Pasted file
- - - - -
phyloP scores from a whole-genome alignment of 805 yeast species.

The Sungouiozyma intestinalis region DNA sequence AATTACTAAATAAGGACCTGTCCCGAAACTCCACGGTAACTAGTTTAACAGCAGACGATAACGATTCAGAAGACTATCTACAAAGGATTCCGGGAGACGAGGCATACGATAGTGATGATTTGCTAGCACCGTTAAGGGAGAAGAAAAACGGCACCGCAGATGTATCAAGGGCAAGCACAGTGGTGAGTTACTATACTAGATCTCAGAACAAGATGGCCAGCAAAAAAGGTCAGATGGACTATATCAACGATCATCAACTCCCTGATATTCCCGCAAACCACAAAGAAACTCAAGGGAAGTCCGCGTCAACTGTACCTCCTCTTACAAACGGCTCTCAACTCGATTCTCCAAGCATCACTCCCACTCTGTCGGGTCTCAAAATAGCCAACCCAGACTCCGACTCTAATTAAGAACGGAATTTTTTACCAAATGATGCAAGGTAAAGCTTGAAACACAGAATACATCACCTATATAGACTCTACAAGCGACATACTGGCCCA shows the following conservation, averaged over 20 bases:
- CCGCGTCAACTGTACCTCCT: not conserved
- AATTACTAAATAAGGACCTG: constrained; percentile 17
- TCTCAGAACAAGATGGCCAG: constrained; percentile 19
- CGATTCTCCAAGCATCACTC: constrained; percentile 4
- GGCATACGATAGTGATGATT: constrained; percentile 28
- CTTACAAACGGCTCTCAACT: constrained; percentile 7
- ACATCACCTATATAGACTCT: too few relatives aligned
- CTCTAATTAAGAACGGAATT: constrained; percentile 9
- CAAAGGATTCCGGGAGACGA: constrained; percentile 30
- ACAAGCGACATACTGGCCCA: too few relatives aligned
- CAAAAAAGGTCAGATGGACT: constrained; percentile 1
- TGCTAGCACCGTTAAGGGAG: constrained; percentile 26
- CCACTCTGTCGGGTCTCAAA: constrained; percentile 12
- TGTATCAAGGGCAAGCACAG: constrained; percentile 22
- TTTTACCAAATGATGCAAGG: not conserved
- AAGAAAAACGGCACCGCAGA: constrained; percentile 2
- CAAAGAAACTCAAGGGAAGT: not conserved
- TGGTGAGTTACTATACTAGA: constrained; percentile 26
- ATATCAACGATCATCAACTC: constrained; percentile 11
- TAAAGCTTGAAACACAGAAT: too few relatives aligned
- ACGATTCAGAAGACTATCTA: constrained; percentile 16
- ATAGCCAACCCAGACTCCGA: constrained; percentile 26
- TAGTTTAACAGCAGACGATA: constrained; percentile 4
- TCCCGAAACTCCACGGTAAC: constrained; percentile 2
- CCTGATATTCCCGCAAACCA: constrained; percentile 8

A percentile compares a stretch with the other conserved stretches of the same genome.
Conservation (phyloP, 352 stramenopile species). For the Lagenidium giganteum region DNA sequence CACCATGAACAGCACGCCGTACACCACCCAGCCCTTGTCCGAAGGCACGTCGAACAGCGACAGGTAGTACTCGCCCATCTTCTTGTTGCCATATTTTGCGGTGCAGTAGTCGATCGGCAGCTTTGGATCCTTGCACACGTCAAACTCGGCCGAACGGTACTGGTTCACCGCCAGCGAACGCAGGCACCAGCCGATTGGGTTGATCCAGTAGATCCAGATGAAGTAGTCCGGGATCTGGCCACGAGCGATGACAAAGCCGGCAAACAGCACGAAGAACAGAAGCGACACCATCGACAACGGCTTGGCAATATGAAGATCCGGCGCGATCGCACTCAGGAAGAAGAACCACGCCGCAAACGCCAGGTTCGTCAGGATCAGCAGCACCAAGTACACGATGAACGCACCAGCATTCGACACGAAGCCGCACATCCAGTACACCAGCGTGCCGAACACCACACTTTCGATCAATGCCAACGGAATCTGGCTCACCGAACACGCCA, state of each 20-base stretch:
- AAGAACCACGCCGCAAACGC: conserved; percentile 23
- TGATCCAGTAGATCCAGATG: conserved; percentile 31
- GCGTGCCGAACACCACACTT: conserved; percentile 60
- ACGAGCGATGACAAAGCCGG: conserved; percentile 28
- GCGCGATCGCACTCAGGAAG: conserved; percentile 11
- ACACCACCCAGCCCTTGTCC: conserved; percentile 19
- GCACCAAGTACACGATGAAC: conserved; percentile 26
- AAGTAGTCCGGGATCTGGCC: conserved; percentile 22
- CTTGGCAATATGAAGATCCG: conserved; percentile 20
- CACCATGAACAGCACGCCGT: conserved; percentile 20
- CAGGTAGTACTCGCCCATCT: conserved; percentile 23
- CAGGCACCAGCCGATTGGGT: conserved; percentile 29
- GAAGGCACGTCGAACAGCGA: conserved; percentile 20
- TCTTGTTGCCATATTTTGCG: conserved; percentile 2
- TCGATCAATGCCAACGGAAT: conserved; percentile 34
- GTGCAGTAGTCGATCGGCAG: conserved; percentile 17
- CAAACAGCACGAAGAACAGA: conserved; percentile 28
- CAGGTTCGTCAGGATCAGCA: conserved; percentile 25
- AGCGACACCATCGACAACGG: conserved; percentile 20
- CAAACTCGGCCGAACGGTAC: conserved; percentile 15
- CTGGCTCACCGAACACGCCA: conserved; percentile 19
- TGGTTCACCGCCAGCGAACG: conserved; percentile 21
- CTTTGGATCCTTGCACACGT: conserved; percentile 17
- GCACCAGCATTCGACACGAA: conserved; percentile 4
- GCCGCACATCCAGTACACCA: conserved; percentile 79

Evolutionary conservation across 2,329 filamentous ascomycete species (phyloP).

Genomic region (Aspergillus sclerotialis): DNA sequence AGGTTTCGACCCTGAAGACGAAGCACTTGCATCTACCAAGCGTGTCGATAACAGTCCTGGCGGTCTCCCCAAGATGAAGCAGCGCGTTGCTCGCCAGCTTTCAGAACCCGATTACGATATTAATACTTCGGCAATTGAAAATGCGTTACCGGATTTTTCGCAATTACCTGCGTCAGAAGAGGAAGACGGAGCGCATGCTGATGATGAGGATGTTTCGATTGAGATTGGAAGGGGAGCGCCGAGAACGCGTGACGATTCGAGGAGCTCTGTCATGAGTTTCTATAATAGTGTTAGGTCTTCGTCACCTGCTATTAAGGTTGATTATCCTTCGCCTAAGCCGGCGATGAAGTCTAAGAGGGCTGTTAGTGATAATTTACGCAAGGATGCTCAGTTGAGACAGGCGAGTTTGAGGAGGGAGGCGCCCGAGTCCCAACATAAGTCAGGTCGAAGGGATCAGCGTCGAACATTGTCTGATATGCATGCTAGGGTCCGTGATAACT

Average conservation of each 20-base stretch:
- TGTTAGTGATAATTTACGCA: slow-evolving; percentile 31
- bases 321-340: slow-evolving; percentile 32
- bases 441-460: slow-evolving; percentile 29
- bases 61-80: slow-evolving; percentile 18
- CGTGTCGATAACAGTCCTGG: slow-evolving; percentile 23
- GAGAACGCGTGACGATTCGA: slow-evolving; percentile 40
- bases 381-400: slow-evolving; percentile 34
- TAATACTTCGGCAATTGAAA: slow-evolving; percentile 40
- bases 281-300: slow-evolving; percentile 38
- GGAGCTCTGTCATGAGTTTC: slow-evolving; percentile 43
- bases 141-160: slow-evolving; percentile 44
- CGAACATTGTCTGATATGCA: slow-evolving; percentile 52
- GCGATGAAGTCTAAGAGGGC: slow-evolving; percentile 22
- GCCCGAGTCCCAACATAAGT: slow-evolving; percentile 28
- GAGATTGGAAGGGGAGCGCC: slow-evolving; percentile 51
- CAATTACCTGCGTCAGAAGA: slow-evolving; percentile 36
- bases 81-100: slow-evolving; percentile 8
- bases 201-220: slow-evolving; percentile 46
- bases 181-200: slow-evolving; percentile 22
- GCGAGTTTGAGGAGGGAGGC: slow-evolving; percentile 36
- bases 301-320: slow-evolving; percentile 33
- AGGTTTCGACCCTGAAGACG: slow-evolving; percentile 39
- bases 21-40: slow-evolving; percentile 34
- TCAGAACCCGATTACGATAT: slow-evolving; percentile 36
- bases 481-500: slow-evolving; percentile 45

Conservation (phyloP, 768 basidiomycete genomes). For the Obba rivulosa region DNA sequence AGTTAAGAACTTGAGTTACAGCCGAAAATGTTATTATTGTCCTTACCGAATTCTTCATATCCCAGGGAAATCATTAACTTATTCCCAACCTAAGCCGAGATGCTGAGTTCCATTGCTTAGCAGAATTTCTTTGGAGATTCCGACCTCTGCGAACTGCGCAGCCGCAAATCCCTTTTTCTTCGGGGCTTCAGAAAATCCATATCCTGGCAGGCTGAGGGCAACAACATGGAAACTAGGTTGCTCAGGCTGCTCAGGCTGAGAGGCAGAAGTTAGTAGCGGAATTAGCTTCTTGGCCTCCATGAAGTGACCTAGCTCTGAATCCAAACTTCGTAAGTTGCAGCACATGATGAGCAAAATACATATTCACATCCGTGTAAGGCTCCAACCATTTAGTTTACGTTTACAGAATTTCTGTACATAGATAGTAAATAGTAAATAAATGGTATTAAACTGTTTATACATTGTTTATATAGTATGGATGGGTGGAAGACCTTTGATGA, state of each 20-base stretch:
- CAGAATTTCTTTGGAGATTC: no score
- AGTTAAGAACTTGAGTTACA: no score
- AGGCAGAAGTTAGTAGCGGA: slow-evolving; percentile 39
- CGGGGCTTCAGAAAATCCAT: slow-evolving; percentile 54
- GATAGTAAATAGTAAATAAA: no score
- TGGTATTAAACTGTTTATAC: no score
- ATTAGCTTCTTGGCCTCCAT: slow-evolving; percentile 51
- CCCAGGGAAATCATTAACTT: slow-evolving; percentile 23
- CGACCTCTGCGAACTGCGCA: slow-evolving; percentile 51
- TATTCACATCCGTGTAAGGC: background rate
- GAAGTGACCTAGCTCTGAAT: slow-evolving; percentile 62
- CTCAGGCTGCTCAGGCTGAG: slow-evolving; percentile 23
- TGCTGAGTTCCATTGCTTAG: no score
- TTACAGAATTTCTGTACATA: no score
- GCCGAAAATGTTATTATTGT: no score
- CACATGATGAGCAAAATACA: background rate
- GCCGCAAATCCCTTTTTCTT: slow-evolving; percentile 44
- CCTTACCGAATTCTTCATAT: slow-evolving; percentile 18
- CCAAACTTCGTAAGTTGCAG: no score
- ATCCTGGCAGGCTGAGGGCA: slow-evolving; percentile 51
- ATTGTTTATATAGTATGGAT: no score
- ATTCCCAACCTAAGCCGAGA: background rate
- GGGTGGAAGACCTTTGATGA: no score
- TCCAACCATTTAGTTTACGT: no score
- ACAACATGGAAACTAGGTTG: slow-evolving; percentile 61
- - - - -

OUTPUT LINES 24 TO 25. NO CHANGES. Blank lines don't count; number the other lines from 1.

- ATAGCCAACCCAGACTCCGA: constrained; percentile 26
- TAGTTTAACAGCAGACGATA: constrained; percentile 4